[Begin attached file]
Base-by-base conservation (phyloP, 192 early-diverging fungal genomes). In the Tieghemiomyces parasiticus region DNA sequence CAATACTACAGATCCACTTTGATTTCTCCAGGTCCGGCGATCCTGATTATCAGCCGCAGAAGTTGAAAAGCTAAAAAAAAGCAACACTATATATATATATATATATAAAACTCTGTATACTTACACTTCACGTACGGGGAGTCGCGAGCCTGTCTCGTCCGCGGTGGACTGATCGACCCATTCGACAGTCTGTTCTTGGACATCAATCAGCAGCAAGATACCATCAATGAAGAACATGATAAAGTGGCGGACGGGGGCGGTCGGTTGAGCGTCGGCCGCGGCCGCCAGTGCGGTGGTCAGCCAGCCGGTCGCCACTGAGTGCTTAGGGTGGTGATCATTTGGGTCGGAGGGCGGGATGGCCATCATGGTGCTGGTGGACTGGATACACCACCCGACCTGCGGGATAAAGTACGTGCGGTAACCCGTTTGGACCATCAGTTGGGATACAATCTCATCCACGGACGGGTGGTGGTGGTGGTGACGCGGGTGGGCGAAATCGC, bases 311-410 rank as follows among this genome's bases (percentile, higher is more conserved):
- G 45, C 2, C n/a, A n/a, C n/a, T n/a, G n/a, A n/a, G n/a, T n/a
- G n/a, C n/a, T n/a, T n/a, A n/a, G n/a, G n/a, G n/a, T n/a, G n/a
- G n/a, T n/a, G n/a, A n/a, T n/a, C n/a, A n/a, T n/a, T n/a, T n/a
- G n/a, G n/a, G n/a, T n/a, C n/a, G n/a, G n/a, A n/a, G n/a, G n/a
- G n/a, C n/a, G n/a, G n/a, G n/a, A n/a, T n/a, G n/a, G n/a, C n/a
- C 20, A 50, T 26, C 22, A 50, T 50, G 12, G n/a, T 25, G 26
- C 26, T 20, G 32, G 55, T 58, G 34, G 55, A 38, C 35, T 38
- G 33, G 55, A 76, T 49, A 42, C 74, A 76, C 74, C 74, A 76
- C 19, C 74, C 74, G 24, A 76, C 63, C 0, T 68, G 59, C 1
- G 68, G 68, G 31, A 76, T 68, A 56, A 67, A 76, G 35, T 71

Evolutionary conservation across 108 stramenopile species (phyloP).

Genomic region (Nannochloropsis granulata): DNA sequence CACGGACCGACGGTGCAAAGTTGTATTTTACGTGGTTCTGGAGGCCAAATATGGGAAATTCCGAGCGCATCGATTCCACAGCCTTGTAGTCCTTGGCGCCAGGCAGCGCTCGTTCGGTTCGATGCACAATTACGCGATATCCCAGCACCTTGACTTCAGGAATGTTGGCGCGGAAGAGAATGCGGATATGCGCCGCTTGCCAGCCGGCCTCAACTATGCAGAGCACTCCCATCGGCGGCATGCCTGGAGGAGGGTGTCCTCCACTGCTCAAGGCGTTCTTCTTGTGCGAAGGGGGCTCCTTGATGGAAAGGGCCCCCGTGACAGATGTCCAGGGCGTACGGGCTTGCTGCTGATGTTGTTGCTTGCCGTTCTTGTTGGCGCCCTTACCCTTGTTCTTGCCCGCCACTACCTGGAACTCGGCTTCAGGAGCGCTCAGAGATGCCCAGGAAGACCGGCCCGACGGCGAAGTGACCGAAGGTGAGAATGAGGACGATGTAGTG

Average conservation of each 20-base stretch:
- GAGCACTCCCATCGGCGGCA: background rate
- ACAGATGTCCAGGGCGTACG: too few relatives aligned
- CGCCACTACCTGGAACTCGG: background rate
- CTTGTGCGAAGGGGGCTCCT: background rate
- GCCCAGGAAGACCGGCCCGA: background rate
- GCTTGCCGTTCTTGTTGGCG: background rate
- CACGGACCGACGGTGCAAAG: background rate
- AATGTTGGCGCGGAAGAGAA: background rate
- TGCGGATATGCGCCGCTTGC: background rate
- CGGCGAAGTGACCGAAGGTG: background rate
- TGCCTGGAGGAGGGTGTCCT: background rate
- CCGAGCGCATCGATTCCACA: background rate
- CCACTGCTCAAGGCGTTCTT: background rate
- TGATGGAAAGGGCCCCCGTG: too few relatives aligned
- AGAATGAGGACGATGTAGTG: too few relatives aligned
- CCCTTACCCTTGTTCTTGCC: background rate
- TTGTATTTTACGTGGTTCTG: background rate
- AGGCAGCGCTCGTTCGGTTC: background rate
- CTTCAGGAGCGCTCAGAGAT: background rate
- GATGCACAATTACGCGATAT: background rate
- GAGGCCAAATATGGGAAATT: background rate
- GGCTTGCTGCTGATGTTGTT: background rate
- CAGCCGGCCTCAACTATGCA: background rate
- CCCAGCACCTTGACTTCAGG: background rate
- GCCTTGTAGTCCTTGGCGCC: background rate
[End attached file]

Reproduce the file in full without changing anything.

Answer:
Base-by-base conservation (phyloP, 192 early-diverging fungal genomes). In the Tieghemiomyces parasiticus region DNA sequence CAATACTACAGATCCACTTTGATTTCTCCAGGTCCGGCGATCCTGATTATCAGCCGCAGAAGTTGAAAAGCTAAAAAAAAGCAACACTATATATATATATATATATAAAACTCTGTATACTTACACTTCACGTACGGGGAGTCGCGAGCCTGTCTCGTCCGCGGTGGACTGATCGACCCATTCGACAGTCTGTTCTTGGACATCAATCAGCAGCAAGATACCATCAATGAAGAACATGATAAAGTGGCGGACGGGGGCGGTCGGTTGAGCGTCGGCCGCGGCCGCCAGTGCGGTGGTCAGCCAGCCGGTCGCCACTGAGTGCTTAGGGTGGTGATCATTTGGGTCGGAGGGCGGGATGGCCATCATGGTGCTGGTGGACTGGATACACCACCCGACCTGCGGGATAAAGTACGTGCGGTAACCCGTTTGGACCATCAGTTGGGATACAATCTCATCCACGGACGGGTGGTGGTGGTGGTGACGCGGGTGGGCGAAATCGC, bases 311-410 rank as follows among this genome's bases (percentile, higher is more conserved):
- G 45, C 2, C n/a, A n/a, C n/a, T n/a, G n/a, A n/a, G n/a, T n/a
- G n/a, C n/a, T n/a, T n/a, A n/a, G n/a, G n/a, G n/a, T n/a, G n/a
- G n/a, T n/a, G n/a, A n/a, T n/a, C n/a, A n/a, T n/a, T n/a, T n/a
- G n/a, G n/a, G n/a, T n/a, C n/a, G n/a, G n/a, A n/a, G n/a, G n/a
- G n/a, C n/a, G n/a, G n/a, G n/a, A n/a, T n/a, G n/a, G n/a, C n/a
- C 20, A 50, T 26, C 22, A 50, T 50, G 12, G n/a, T 25, G 26
- C 26, T 20, G 32, G 55, T 58, G 34, G 55, A 38, C 35, T 38
- G 33, G 55, A 76, T 49, A 42, C 74, A 76, C 74, C 74, A 76
- C 19, C 74, C 74, G 24, A 76, C 63, C 0, T 68, G 59, C 1
- G 68, G 68, G 31, A 76, T 68, A 56, A 67, A 76, G 35, T 71

Evolutionary conservation across 108 stramenopile species (phyloP).

Genomic region (Nannochloropsis granulata): DNA sequence CACGGACCGACGGTGCAAAGTTGTATTTTACGTGGTTCTGGAGGCCAAATATGGGAAATTCCGAGCGCATCGATTCCACAGCCTTGTAGTCCTTGGCGCCAGGCAGCGCTCGTTCGGTTCGATGCACAATTACGCGATATCCCAGCACCTTGACTTCAGGAATGTTGGCGCGGAAGAGAATGCGGATATGCGCCGCTTGCCAGCCGGCCTCAACTATGCAGAGCACTCCCATCGGCGGCATGCCTGGAGGAGGGTGTCCTCCACTGCTCAAGGCGTTCTTCTTGTGCGAAGGGGGCTCCTTGATGGAAAGGGCCCCCGTGACAGATGTCCAGGGCGTACGGGCTTGCTGCTGATGTTGTTGCTTGCCGTTCTTGTTGGCGCCCTTACCCTTGTTCTTGCCCGCCACTACCTGGAACTCGGCTTCAGGAGCGCTCAGAGATGCCCAGGAAGACCGGCCCGACGGCGAAGTGACCGAAGGTGAGAATGAGGACGATGTAGTG

Average conservation of each 20-base stretch:
- GAGCACTCCCATCGGCGGCA: background rate
- ACAGATGTCCAGGGCGTACG: too few relatives aligned
- CGCCACTACCTGGAACTCGG: background rate
- CTTGTGCGAAGGGGGCTCCT: background rate
- GCCCAGGAAGACCGGCCCGA: background rate
- GCTTGCCGTTCTTGTTGGCG: background rate
- CACGGACCGACGGTGCAAAG: background rate
- AATGTTGGCGCGGAAGAGAA: background rate
- TGCGGATATGCGCCGCTTGC: background rate
- CGGCGAAGTGACCGAAGGTG: background rate
- TGCCTGGAGGAGGGTGTCCT: background rate
- CCGAGCGCATCGATTCCACA: background rate
- CCACTGCTCAAGGCGTTCTT: background rate
- TGATGGAAAGGGCCCCCGTG: too few relatives aligned
- AGAATGAGGACGATGTAGTG: too few relatives aligned
- CCCTTACCCTTGTTCTTGCC: background rate
- TTGTATTTTACGTGGTTCTG: background rate
- AGGCAGCGCTCGTTCGGTTC: background rate
- CTTCAGGAGCGCTCAGAGAT: background rate
- GATGCACAATTACGCGATAT: background rate
- GAGGCCAAATATGGGAAATT: background rate
- GGCTTGCTGCTGATGTTGTT: background rate
- CAGCCGGCCTCAACTATGCA: background rate
- CCCAGCACCTTGACTTCAGG: background rate
- GCCTTGTAGTCCTTGGCGCC: background rate